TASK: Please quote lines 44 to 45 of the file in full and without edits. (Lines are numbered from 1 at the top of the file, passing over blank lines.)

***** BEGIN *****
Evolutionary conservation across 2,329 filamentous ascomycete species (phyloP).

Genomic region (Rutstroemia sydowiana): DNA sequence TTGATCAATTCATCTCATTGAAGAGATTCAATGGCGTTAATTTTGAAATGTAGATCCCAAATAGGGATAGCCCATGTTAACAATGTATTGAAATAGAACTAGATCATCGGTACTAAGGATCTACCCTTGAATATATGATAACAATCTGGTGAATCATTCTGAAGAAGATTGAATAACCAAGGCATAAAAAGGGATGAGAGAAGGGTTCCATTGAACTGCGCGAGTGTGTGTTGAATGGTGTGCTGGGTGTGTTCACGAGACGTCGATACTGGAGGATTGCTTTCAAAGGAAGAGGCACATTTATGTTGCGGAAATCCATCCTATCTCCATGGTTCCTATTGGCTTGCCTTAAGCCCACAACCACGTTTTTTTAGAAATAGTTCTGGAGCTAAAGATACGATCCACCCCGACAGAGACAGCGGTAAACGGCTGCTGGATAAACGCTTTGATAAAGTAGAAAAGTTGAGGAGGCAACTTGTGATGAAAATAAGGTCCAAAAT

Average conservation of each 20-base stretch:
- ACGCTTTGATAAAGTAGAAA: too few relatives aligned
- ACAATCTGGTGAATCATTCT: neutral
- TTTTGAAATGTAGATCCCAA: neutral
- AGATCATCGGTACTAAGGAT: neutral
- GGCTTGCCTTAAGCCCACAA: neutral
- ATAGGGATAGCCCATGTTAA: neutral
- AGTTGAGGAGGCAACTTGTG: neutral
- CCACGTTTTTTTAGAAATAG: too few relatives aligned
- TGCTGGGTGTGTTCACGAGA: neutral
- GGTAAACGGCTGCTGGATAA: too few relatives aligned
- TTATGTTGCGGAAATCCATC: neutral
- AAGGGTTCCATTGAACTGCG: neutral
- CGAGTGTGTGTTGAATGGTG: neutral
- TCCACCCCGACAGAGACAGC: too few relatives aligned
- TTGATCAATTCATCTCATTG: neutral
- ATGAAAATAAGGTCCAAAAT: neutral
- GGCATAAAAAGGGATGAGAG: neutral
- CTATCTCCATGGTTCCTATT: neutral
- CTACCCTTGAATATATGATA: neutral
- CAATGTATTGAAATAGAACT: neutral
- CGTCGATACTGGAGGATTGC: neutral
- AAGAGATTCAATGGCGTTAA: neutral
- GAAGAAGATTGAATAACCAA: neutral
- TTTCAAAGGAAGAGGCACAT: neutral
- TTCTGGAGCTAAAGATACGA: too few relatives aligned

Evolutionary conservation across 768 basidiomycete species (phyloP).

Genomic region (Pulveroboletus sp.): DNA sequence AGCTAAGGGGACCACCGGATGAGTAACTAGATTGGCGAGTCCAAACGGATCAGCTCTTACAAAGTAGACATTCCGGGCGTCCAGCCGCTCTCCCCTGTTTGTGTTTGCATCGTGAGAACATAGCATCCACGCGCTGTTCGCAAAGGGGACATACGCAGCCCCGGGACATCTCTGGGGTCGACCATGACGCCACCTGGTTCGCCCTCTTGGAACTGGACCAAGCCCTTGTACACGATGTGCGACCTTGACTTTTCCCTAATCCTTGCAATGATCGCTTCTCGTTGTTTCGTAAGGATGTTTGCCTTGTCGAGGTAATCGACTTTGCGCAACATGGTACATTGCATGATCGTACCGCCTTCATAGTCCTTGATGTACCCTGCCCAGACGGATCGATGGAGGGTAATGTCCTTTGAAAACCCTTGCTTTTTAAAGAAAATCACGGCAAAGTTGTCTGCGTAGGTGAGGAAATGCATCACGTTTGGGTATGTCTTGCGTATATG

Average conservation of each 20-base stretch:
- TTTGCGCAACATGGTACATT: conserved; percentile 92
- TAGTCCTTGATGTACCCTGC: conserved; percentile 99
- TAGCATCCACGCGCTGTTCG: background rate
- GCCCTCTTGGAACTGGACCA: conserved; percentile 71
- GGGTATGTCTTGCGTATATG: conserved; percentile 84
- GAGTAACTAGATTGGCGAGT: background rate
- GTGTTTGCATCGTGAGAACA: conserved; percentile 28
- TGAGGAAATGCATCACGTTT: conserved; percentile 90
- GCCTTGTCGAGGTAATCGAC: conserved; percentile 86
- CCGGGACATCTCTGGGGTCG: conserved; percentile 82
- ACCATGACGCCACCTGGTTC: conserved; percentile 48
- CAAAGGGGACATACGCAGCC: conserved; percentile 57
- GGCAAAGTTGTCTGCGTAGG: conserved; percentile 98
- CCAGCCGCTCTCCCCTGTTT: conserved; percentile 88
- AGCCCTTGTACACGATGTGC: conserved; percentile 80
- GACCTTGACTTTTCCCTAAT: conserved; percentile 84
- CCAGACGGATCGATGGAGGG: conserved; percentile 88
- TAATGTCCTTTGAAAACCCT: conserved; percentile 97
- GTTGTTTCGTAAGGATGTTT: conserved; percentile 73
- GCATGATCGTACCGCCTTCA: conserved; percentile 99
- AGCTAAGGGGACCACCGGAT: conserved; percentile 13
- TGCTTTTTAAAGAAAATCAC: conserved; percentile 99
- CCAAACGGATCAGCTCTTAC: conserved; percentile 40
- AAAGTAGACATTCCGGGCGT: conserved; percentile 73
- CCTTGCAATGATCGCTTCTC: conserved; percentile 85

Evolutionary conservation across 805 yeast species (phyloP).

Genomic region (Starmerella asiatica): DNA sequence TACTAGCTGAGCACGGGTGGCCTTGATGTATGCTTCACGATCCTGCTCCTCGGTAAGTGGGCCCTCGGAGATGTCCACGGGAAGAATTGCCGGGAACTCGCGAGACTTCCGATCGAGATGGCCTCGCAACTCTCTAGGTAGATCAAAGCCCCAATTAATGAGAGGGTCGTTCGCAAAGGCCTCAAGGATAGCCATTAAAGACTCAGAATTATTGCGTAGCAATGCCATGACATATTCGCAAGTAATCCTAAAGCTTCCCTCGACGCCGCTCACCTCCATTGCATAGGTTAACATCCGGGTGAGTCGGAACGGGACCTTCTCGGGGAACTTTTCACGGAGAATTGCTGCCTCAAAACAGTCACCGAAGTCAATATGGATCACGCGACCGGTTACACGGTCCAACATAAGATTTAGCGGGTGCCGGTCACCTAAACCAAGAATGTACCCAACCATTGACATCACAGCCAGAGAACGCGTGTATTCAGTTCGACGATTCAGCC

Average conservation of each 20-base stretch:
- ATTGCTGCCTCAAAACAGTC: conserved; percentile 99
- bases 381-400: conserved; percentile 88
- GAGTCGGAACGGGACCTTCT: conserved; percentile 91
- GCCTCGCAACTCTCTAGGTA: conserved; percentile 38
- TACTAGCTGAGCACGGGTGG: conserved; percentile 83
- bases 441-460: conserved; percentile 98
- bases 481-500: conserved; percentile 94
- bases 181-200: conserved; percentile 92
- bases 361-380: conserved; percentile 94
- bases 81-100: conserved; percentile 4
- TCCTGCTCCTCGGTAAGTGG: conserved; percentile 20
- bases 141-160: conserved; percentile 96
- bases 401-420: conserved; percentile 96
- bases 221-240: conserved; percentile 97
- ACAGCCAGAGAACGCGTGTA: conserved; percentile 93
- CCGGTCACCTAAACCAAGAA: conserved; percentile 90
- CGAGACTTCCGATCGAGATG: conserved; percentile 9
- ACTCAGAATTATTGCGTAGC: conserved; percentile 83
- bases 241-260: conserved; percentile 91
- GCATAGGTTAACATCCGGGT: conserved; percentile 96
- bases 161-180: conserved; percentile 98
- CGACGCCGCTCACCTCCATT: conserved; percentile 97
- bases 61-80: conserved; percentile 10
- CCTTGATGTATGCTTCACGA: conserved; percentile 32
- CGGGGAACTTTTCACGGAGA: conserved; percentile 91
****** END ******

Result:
- GGCAAAGTTGTCTGCGTAGG: conserved; percentile 98
- CCAGCCGCTCTCCCCTGTTT: conserved; percentile 88